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 A Brief Introduction of Morphology
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A Brief Introduction of Morphology

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A Brief Introduction of Morphology

A Brief Introduction of Morphology

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  • 1. University of the Punjab , Department of English Language & Literature.Lahore, Pakistan
  • 2. Morph = form or shapeOlogy = study of• The study of internal structures of words• How words are constructed out of smaller units(morphemes)– Which have a meanings or grammatical functione.g.– friendly ----- constructed from friend & adjectiveforming -ly• How words can be modified
  • 3. MorphologyStructure ofwordsWordFormationMorpheme
  • 4. MorphemeSound UnitMeaningUnitSmallest unitof language
  • 5. Basic Concept Of Word Structure• The number, order of and type of morphemes– used to make up a particular word is called itsstructure• Morphologists study– the meanings of the various morphemes– their patterns of distribution { the structures}• Morphemes do not combine in arbitrary ways– They have specific patterns to the distribution ofmorphemes– e.g. rewrite = write-re, walks = s-walk• The structure of words can be represented by trees
  • 6. Classification Of MorphemesFree Morphemes/ rootsif morpheme is able to appear as a word byitselfBound Morphemes/ affixesif morpheme can only appear as part of alarger, multi-morphemic
  • 7. Basic Concepts and TermsStem (root, base): the morpheme towhich other morphemes areaddedfree (e.g. teacher, dresses, unkind)Stembound (e.g. inept, unkempt)
  • 8. Stem & AffixStem : carries the basic meaningAffixes /attachments carry additional, often grammaticalmeaningsKINDS OF AFFIXESSuffixes: are attached to the end of the stem;Prefixes: are attached to the front of the stem;Infixes: are put in the middle of the word;Ablaut: is a change in a vowel that carries extra meaning;• Suffixes are the most common e.g.– the past tense : matter of adding -ed to the stem;– the present participle is made by adding -ing;– the plural of a noun is made by adding -s.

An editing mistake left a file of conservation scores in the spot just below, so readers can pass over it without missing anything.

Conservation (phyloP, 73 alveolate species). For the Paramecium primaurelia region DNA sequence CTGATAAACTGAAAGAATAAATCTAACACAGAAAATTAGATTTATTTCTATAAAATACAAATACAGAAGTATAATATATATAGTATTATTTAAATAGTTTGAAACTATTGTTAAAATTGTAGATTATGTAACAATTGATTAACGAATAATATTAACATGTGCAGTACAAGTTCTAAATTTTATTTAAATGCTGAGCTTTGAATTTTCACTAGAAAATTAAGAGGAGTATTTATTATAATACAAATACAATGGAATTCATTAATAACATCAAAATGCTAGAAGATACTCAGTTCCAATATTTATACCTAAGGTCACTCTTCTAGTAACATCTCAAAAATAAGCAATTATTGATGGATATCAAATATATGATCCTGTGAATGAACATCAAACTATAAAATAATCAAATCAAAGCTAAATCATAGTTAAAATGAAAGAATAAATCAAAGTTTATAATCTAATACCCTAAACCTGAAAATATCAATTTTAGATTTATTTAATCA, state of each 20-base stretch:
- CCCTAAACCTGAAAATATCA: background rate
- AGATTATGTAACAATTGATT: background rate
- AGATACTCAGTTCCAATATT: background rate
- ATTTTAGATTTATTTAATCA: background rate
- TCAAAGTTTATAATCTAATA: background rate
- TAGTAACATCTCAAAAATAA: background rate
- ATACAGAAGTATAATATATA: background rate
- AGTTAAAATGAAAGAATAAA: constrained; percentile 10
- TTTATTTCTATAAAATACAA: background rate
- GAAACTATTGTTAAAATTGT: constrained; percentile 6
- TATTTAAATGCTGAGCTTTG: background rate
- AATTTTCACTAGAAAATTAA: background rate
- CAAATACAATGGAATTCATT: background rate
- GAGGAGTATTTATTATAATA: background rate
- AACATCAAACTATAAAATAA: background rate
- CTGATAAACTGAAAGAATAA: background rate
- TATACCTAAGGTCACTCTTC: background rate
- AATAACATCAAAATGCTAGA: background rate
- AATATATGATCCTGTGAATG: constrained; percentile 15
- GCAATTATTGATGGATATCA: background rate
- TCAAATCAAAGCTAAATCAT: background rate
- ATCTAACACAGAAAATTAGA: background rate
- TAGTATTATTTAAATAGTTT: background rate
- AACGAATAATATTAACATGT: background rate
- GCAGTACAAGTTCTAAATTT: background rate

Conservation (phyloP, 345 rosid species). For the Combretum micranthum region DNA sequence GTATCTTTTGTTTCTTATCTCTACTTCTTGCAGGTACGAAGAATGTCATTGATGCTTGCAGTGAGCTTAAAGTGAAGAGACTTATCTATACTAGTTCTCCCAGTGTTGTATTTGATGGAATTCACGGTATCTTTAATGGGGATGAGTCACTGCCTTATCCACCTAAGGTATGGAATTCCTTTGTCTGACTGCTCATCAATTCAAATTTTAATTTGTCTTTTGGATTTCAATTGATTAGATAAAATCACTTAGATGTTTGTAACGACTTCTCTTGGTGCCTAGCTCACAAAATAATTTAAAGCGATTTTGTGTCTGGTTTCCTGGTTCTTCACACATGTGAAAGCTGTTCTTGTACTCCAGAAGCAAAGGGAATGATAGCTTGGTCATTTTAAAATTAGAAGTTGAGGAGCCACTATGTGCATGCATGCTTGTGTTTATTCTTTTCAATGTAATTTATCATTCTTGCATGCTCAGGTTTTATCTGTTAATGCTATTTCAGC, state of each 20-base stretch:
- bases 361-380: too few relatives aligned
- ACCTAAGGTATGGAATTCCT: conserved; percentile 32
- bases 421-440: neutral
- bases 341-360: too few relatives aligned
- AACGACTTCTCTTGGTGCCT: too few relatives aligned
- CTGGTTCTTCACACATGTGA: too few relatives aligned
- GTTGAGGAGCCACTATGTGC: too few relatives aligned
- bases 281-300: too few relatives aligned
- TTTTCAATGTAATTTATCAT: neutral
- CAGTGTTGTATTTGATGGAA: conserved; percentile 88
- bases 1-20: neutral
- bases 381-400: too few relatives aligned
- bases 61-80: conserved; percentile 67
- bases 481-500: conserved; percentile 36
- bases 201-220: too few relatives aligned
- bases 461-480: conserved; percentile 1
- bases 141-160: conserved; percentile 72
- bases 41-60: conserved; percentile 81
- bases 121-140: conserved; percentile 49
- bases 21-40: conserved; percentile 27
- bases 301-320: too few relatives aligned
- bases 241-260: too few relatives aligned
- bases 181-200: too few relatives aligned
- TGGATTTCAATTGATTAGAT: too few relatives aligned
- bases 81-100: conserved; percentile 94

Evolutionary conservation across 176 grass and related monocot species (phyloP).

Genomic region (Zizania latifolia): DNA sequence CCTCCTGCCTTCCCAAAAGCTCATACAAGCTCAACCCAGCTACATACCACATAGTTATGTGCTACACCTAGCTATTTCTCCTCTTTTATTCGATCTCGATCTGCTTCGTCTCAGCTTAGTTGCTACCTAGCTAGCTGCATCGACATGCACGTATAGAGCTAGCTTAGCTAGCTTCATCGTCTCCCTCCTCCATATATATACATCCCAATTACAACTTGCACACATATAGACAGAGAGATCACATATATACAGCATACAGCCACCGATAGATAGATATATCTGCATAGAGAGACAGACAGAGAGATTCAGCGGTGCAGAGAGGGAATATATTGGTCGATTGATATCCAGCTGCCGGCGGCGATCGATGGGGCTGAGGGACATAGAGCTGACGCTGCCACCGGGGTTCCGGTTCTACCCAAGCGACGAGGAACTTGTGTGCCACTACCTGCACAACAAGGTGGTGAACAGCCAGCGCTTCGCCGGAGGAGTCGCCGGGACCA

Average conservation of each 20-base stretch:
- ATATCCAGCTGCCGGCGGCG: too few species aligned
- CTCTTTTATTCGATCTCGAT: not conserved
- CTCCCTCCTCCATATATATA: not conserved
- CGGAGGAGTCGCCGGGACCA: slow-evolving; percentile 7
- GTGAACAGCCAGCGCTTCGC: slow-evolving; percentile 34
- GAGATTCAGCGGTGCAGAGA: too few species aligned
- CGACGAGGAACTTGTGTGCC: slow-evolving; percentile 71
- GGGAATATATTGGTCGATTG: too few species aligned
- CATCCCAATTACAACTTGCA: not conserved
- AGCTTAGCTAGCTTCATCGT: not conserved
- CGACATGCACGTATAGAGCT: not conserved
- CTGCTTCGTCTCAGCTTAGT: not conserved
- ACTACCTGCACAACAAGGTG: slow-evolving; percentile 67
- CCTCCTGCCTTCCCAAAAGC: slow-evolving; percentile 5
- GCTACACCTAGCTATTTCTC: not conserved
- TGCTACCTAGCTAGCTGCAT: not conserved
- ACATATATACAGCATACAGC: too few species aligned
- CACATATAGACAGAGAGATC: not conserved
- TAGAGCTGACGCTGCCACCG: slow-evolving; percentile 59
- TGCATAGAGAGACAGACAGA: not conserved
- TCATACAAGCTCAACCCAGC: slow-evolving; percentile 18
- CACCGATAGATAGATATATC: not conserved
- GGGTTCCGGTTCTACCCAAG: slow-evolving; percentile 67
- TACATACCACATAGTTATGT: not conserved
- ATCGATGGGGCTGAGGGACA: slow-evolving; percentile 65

• 9. AffixPrefix e.g. UnhappyInfix e.g. Mother- in- lawSuffix e.g. HappinessAblaut e.g. Sing Sang
  • 10. Allomorphs• When a morpheme is pronounced by more than one soundpattern, we call the variations allomorphs e.g.• English plural morpheme –s is pronounced in three ways:– dogs (dog[z]) cats (cat[s]) judges (judg[ɪz])-s [z] -s [s] -s [ɪz] an allomorph of the pluralmorpheme• To describe this situation, we can say:– English has one plural morpheme, -s.– English has three allomorphs of the plural morpheme• Another example: English indefinite article– English has two allomorphs of an indefinite article:– a dog an apple
  • 11. Types ofMorphemeFreemorphemelexical functionalBoundmorphemederivational inflectional
  • 12. FreeMorphemelexical(openclass)has lexicalmeaningN, Verb, Adj,Advfunctional(closedclass)functionwordsPro, Prep,Conj, Art.
  • 13. Bound MorphemeDerivational Inflectionalform new words Different formsof the same wordmay change syntactic class Not change syntacticclass-able, un-, re-, etc ’s, -s, -ing, -ed/-en, -est,er
  • 14. Word Structure• Words are the fundamental building blocks oflanguage• Intuitively, learning a language learningwords• Words may be the basis for the organization oflanguage in the brain:• sound system words syntaxmeaning
  • 15. Word Structure• Each word has internal structure– A word is not just a sequence of morphemes• Morphemes are added in a strict order - reflecting a hierarchywithin the word e.g. “unsystematic”The first step– attaches a derivational sufix “atic”– to the (free) root noun– This forms an adjectiveThe second step– takes this adjective,attache a derivational prefix “un”– create a new word, with the same category word“unsystematic”
  • 16. Tree structureAdjectiveUn Adjective(Derivational)NounSystem -atic(Free root) (derivational)
  • 17. Some Rules• Noun + atic Adjective (Systematic)• Un + Adjective Adjective (Unhappy)• Adjective + al Adjective(Egotistical, Fantastical)• Noun + al Adjective(Autumnal, National)• Adjective + ly Adverb(Happily, Hopefully)• Using these rules, work out the tree structure for“unsystematically”
  • 18. Unsystematically (Adverb)unsystematically (adverb)unsystematic (adj) -lyunsystematic (adj) -alun- + systematic (adj)system (noun) + -atic
  • 19. The Tree Represents• The application of two morphological rules1.Noun+ atic→Adjective systematic2.Un+Adjective→Adjective unsystematic– The rule for -al is as follows3.Adjective+al→Adjective– Another affix is -ly, which is added to adjective toform adverb4. Adjective+ly→ Adverb
  • 20. More Rules• Verb + able Adjective– (Adorable, Desirable)• Adjective + en Verb– (Darken)• Noun Adjective = ish/esque/ous/ate/ful/ic/like– boyish, picturesque, joyous, affectionate, healthful, alcoholic, lifelike• Verb Noun = al/ance/ation/ence/er/ist/ion/dom– clearance, conference, singer, prediction, freedom• Adjective Adverb = ly (exactly, quietly)• Noun Verb = ize/ate/ish/n– moralize, vaccinate, brandish, hasten